Recent headlines have brought attention to the pervasive sexual harassment and abuse of women in major industries and businesses across America. The hashtag MeToo has become a sign of the near ubiquity of inappropriate behavior by the powerful few (mostly men) against victims in subordinate positions.
These serial perpetrators include famous actors, television anchors and even our country’s leaders serving in Congress and elsewhere in Washington, DC. As a society, we recognize that unwanted physical and sexual contact is illegal and must be penalized. The aftermath is marked by shame, humiliation, interrupted careers and soul-crushing damage to the victim’s personal dignity.
Recently, actress Angelina Jolie, herself a victim of sexual harassment, said, “Sexual violence is everywhere—in the industry where I work, in business, in universities, in politics, in the military and across the world. All too often, these kinds of crimes against women are laughed off, depicted as a minor offense by someone who cannot control themselves, as an illness or as some kind of exaggerated sexual need. But a man who mistreats women is not oversexed. He is abusive.”
Jolie added that sexual violence is an obstacle to women’s equality and civil rights across the globe. In many countries, sexual violence and control of women is used as a weapon of war.
Of course, harassment and assault are just as commonplace in ordinary households and communities right here on Long Island. Family violence occurs across racial, religious, cultural, generational and socioeconomic lines. Victims include people who identify as men, women and LGBTQIA.
Abuse frequently occurs in dating relationships among teenagers. Perhaps the most vulnerable victims are children who are psychologically damaged by witnessing abuse even when they are not directly assaulted.
Thankfully, the tide is turning. The recent zeitgeist has led to more support of victims and willingness to believe their allegations, coupled by technology that makes gathering evidence against the perpetrators easier than ever before.
What this translates to is heightened awareness of the issue of family violence in ordinary households, and a deeper understanding of how abuse can cause lasting emotional and psychological trauma to victims and children in the household.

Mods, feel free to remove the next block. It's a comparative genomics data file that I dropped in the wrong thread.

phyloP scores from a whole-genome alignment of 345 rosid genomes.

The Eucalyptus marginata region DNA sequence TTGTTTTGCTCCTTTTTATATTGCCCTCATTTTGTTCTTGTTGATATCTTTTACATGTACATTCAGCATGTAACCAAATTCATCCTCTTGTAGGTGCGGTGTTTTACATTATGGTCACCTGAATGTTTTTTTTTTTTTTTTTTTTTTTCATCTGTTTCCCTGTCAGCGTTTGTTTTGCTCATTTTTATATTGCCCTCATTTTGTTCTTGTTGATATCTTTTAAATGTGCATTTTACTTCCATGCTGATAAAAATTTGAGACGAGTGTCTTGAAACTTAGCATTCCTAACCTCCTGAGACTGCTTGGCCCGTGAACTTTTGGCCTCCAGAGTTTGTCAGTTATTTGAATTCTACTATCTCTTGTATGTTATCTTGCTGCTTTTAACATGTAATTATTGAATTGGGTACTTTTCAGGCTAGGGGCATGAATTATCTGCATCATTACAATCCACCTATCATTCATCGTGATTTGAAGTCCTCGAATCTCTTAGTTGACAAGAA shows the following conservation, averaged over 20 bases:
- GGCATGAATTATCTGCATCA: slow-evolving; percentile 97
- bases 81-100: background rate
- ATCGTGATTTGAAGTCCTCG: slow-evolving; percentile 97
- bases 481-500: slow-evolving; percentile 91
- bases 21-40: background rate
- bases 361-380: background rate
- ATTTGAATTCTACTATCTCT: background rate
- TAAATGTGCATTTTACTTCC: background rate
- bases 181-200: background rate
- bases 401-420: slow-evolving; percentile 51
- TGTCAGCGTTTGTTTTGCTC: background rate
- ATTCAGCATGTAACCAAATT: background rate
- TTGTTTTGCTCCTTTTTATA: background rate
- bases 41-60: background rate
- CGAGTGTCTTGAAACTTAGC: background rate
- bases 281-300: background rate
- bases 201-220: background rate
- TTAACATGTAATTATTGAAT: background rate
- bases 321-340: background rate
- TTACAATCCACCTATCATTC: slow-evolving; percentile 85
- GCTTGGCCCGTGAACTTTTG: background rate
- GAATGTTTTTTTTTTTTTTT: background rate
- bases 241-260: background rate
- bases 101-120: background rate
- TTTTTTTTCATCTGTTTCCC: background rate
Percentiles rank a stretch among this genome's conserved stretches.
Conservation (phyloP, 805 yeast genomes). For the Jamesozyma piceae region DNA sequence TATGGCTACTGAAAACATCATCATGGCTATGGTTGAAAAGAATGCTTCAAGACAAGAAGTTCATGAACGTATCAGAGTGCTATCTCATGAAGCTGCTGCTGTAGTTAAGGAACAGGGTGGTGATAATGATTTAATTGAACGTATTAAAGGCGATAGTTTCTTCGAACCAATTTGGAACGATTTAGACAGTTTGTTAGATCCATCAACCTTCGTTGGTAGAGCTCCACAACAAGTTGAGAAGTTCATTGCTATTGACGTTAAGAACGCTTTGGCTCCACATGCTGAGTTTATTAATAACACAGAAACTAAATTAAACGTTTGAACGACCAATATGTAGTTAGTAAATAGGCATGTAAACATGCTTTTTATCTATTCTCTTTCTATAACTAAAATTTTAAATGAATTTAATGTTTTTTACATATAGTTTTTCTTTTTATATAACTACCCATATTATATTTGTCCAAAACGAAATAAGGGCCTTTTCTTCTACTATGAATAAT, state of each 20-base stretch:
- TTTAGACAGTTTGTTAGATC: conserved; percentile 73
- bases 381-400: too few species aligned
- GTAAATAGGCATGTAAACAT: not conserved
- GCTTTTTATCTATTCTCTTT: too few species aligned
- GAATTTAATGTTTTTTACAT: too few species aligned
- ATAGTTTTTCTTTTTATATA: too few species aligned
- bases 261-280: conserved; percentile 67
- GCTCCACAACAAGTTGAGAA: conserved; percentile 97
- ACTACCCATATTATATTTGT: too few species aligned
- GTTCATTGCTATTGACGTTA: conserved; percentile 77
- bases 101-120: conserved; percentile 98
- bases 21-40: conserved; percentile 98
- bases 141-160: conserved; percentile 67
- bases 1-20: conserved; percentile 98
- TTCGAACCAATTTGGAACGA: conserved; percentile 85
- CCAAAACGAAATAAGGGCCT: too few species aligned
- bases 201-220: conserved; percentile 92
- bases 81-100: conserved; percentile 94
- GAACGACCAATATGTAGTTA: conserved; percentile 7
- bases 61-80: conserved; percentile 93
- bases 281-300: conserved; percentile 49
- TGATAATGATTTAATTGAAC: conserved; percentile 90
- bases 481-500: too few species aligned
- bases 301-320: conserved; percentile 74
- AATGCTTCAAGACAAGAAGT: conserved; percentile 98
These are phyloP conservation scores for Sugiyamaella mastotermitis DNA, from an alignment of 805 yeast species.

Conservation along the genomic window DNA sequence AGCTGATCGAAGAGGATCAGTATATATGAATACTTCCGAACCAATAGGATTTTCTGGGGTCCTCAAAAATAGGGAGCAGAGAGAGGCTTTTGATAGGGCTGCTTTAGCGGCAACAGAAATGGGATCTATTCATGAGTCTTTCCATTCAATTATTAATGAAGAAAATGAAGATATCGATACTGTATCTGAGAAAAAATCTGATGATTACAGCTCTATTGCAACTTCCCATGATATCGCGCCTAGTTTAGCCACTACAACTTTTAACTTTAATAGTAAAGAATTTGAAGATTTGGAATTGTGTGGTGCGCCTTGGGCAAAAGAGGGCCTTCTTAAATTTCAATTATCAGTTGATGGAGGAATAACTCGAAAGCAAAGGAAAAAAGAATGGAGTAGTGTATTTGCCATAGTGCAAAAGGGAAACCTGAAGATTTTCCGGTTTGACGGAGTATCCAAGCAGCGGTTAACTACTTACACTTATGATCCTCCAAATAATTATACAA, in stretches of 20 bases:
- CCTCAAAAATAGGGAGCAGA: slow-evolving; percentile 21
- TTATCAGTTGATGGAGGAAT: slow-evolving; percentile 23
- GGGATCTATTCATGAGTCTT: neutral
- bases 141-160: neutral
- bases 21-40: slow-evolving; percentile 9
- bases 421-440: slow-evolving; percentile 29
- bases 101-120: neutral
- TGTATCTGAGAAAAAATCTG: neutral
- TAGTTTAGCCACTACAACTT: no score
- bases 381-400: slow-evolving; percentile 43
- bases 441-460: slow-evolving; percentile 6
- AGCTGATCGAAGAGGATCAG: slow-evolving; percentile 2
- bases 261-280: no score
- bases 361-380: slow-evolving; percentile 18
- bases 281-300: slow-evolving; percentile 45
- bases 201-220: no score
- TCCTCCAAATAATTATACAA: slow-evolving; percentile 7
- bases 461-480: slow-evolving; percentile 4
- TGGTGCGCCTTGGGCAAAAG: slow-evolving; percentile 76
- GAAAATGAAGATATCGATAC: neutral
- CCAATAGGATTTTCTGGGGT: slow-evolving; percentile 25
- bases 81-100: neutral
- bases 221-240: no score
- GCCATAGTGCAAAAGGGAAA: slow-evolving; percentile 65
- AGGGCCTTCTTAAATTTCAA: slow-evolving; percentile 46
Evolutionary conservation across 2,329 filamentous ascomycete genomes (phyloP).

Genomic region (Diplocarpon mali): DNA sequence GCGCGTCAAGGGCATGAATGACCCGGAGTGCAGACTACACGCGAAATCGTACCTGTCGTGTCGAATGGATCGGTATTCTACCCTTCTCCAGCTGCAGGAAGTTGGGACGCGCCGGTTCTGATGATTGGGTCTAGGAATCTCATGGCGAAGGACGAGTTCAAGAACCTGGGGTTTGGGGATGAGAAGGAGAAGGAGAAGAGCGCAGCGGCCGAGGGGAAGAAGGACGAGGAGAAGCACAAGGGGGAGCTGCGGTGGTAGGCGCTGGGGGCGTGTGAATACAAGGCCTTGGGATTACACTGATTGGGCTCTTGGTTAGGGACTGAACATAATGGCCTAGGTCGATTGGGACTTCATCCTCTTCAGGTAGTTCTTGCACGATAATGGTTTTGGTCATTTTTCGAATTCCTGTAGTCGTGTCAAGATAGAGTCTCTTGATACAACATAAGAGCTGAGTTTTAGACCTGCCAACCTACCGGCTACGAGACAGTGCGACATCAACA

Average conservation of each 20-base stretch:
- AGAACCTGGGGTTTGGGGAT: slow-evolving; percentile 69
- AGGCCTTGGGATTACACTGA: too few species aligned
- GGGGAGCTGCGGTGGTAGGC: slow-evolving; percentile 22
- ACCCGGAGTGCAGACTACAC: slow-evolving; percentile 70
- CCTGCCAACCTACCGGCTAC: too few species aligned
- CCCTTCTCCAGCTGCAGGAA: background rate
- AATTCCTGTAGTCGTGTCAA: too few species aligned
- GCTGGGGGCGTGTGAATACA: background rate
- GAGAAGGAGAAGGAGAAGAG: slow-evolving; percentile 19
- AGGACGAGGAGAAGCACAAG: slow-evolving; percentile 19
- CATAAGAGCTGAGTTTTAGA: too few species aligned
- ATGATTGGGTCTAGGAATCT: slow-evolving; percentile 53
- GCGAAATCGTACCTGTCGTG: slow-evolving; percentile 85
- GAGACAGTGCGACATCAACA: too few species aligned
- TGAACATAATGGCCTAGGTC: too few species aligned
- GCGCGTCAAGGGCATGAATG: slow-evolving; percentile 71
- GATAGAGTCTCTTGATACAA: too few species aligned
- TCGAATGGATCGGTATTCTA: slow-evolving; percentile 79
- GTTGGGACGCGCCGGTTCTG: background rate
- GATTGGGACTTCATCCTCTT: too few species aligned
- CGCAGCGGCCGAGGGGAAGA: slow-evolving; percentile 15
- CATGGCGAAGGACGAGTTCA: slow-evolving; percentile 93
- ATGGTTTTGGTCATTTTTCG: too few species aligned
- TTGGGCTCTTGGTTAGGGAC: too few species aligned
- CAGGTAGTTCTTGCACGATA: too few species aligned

Family violence encompasses child abuse and neglect, sexual assault and intimate-partner abuse, both emotional and physical. Domestic violence is one of the most serious crimes in America today, occurring in 20 to 25 percent of all households. This is the same rate for Jewish households, too. But like all abuse, the reality is hidden from view due to shame and stigma.
Mindy Perlmutter, director of the Jewish Community Relations Council of Long Island (JCRC-LI), which connects communities and builds relationships among them, recognized the need to better serve Jewish victims of abuse.
“Domestic abuse is one of the most serious crimes in America today,” noted Perlmutter. “However, there is a myth that it does not happen in Jewish households. Unfortunately, this myth is so pervasive that when it does happen to a Jewish victim, they often do not know what to do or where to turn for help. This is why I am so proud of the collaboration amongst The Safe Center, the Gural Jewish Community Center and Jewish Community Relations Council of Long Island. Together with the backing from UJA-Federation’s Hope Against Domestic Violence Committee, these groups will be working within the Jewish community to provide education, counseling and legal assistance to victims of domestic abuse. In the words of UJA’s slogan, ‘We Are Good Together’ and, in turn, the Hope Committee initiative will save lives.”
The UJA Hope Against Domestic Violence Committee
Over the years, UJA’s Hope Against Domestic Violence Committee has organized a series of events to raise awareness and funds for the issue of family violence. Earlier this year, the committee hosted a book signing by Regina Calcaterra, author of the best-selling memoir Etched in Sand. To a packed audience at Bar Frites in Wheatley Plaza, Calcaterra shared her personal story of family violence and homelessness. Her words emphasized the messages of perseverance, resilience and how we all can positively impact the lives of children in need.
Recently, as a member of the UJA Hope Against Domestic Violence Committee, I had the opportunity to contribute to a successful collaboration between several organizations that serve disadvantaged communities on Long Island.